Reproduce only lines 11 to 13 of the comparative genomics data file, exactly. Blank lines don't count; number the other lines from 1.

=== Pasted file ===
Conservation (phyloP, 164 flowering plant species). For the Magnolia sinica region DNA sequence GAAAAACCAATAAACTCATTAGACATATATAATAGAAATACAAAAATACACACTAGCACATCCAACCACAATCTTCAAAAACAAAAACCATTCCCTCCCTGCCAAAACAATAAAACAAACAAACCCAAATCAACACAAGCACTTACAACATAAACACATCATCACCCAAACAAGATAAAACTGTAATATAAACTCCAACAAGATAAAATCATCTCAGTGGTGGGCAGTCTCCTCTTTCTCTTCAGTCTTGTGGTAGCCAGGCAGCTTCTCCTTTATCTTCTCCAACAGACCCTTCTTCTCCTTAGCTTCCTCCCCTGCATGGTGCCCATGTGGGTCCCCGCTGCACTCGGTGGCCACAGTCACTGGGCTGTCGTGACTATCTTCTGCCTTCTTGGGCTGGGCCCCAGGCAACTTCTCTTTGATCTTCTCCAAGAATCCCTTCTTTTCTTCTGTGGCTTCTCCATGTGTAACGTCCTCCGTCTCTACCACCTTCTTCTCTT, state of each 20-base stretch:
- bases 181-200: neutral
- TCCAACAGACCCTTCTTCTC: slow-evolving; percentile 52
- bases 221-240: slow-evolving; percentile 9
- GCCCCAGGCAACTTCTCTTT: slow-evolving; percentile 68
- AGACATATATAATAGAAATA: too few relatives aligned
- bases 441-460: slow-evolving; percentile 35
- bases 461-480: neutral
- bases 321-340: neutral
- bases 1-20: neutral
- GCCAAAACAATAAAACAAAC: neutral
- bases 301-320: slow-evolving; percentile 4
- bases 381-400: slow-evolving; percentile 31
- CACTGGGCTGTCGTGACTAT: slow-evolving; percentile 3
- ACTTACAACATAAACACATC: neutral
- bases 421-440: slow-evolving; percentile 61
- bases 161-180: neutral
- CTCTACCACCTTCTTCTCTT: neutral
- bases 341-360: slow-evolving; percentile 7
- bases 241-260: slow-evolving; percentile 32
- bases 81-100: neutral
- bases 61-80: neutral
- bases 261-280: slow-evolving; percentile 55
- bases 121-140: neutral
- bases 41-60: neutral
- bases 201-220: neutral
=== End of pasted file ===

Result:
- GCCAAAACAATAAAACAAAC: neutral
- bases 301-320: slow-evolving; percentile 4
- bases 381-400: slow-evolving; percentile 31